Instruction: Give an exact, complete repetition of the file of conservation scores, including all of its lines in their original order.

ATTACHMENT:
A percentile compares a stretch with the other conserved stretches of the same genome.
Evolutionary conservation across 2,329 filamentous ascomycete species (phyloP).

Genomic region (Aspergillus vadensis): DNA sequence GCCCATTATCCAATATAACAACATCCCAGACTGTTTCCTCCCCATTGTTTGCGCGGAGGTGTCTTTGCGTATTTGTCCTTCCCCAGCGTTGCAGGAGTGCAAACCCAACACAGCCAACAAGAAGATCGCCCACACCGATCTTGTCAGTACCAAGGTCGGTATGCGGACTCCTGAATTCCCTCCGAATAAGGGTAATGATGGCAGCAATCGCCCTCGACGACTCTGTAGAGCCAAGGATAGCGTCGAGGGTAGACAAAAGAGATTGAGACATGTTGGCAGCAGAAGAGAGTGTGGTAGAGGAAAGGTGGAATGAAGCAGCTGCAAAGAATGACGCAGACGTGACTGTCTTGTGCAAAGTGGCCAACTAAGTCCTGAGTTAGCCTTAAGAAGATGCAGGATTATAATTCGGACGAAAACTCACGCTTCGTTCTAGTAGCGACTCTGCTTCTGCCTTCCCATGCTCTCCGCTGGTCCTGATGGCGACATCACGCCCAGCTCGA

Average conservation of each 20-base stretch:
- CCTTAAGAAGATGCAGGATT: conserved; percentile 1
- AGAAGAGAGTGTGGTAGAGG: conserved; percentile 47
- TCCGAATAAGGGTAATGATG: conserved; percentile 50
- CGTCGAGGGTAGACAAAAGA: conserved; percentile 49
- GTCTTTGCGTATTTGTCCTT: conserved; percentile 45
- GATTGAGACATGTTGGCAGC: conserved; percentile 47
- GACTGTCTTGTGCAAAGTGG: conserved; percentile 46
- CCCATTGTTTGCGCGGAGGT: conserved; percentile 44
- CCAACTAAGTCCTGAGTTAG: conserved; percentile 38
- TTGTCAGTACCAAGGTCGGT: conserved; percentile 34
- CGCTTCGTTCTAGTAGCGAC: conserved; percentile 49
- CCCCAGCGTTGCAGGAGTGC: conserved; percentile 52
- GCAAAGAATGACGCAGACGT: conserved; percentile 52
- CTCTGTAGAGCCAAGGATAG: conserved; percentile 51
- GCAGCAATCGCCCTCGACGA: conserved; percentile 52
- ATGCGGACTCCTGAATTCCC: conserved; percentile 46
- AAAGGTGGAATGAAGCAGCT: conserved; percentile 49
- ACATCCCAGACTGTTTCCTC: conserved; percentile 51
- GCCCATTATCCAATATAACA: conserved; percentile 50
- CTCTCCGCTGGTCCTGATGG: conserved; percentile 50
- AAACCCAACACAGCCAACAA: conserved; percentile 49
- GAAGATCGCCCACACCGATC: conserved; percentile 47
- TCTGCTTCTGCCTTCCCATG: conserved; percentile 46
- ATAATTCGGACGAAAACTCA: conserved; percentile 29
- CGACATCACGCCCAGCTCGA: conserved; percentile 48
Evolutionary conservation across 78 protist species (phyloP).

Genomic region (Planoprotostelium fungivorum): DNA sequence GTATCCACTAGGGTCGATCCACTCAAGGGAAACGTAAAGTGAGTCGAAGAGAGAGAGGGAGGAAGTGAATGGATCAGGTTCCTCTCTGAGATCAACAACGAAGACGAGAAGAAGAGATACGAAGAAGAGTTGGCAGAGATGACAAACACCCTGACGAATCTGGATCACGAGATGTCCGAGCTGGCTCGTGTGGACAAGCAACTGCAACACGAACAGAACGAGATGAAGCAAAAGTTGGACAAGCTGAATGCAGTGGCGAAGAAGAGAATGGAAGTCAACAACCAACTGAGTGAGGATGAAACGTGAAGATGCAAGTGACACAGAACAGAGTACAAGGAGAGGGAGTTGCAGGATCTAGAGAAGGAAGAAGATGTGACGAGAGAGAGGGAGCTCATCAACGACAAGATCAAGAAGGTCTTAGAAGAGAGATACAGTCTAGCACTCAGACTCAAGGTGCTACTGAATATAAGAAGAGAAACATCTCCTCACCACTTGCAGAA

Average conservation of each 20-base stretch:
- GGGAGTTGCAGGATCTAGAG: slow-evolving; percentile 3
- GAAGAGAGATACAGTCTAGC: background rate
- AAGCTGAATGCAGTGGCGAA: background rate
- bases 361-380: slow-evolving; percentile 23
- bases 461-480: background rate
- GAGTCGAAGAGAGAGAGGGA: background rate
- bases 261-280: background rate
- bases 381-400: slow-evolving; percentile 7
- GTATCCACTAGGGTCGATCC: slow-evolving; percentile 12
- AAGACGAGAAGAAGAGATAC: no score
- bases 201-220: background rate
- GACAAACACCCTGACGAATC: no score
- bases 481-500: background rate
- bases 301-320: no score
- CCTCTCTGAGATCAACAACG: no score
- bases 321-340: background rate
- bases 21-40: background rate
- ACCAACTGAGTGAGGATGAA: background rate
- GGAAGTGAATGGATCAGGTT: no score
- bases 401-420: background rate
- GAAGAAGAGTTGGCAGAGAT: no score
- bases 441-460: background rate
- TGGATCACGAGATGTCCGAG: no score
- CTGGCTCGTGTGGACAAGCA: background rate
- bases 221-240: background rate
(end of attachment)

A percentile compares a stretch with the other conserved stretches of the same genome.
Evolutionary conservation across 2,329 filamentous ascomycete species (phyloP).

Genomic region (Aspergillus vadensis): DNA sequence GCCCATTATCCAATATAACAACATCCCAGACTGTTTCCTCCCCATTGTTTGCGCGGAGGTGTCTTTGCGTATTTGTCCTTCCCCAGCGTTGCAGGAGTGCAAACCCAACACAGCCAACAAGAAGATCGCCCACACCGATCTTGTCAGTACCAAGGTCGGTATGCGGACTCCTGAATTCCCTCCGAATAAGGGTAATGATGGCAGCAATCGCCCTCGACGACTCTGTAGAGCCAAGGATAGCGTCGAGGGTAGACAAAAGAGATTGAGACATGTTGGCAGCAGAAGAGAGTGTGGTAGAGGAAAGGTGGAATGAAGCAGCTGCAAAGAATGACGCAGACGTGACTGTCTTGTGCAAAGTGGCCAACTAAGTCCTGAGTTAGCCTTAAGAAGATGCAGGATTATAATTCGGACGAAAACTCACGCTTCGTTCTAGTAGCGACTCTGCTTCTGCCTTCCCATGCTCTCCGCTGGTCCTGATGGCGACATCACGCCCAGCTCGA

Average conservation of each 20-base stretch:
- CCTTAAGAAGATGCAGGATT: conserved; percentile 1
- AGAAGAGAGTGTGGTAGAGG: conserved; percentile 47
- TCCGAATAAGGGTAATGATG: conserved; percentile 50
- CGTCGAGGGTAGACAAAAGA: conserved; percentile 49
- GTCTTTGCGTATTTGTCCTT: conserved; percentile 45
- GATTGAGACATGTTGGCAGC: conserved; percentile 47
- GACTGTCTTGTGCAAAGTGG: conserved; percentile 46
- CCCATTGTTTGCGCGGAGGT: conserved; percentile 44
- CCAACTAAGTCCTGAGTTAG: conserved; percentile 38
- TTGTCAGTACCAAGGTCGGT: conserved; percentile 34
- CGCTTCGTTCTAGTAGCGAC: conserved; percentile 49
- CCCCAGCGTTGCAGGAGTGC: conserved; percentile 52
- GCAAAGAATGACGCAGACGT: conserved; percentile 52
- CTCTGTAGAGCCAAGGATAG: conserved; percentile 51
- GCAGCAATCGCCCTCGACGA: conserved; percentile 52
- ATGCGGACTCCTGAATTCCC: conserved; percentile 46
- AAAGGTGGAATGAAGCAGCT: conserved; percentile 49
- ACATCCCAGACTGTTTCCTC: conserved; percentile 51
- GCCCATTATCCAATATAACA: conserved; percentile 50
- CTCTCCGCTGGTCCTGATGG: conserved; percentile 50
- AAACCCAACACAGCCAACAA: conserved; percentile 49
- GAAGATCGCCCACACCGATC: conserved; percentile 47
- TCTGCTTCTGCCTTCCCATG: conserved; percentile 46
- ATAATTCGGACGAAAACTCA: conserved; percentile 29
- CGACATCACGCCCAGCTCGA: conserved; percentile 48
Evolutionary conservation across 78 protist species (phyloP).

Genomic region (Planoprotostelium fungivorum): DNA sequence GTATCCACTAGGGTCGATCCACTCAAGGGAAACGTAAAGTGAGTCGAAGAGAGAGAGGGAGGAAGTGAATGGATCAGGTTCCTCTCTGAGATCAACAACGAAGACGAGAAGAAGAGATACGAAGAAGAGTTGGCAGAGATGACAAACACCCTGACGAATCTGGATCACGAGATGTCCGAGCTGGCTCGTGTGGACAAGCAACTGCAACACGAACAGAACGAGATGAAGCAAAAGTTGGACAAGCTGAATGCAGTGGCGAAGAAGAGAATGGAAGTCAACAACCAACTGAGTGAGGATGAAACGTGAAGATGCAAGTGACACAGAACAGAGTACAAGGAGAGGGAGTTGCAGGATCTAGAGAAGGAAGAAGATGTGACGAGAGAGAGGGAGCTCATCAACGACAAGATCAAGAAGGTCTTAGAAGAGAGATACAGTCTAGCACTCAGACTCAAGGTGCTACTGAATATAAGAAGAGAAACATCTCCTCACCACTTGCAGAA

Average conservation of each 20-base stretch:
- GGGAGTTGCAGGATCTAGAG: slow-evolving; percentile 3
- GAAGAGAGATACAGTCTAGC: background rate
- AAGCTGAATGCAGTGGCGAA: background rate
- bases 361-380: slow-evolving; percentile 23
- bases 461-480: background rate
- GAGTCGAAGAGAGAGAGGGA: background rate
- bases 261-280: background rate
- bases 381-400: slow-evolving; percentile 7
- GTATCCACTAGGGTCGATCC: slow-evolving; percentile 12
- AAGACGAGAAGAAGAGATAC: no score
- bases 201-220: background rate
- GACAAACACCCTGACGAATC: no score
- bases 481-500: background rate
- bases 301-320: no score
- CCTCTCTGAGATCAACAACG: no score
- bases 321-340: background rate
- bases 21-40: background rate
- ACCAACTGAGTGAGGATGAA: background rate
- GGAAGTGAATGGATCAGGTT: no score
- bases 401-420: background rate
- GAAGAAGAGTTGGCAGAGAT: no score
- bases 441-460: background rate
- TGGATCACGAGATGTCCGAG: no score
- CTGGCTCGTGTGGACAAGCA: background rate
- bases 221-240: background rate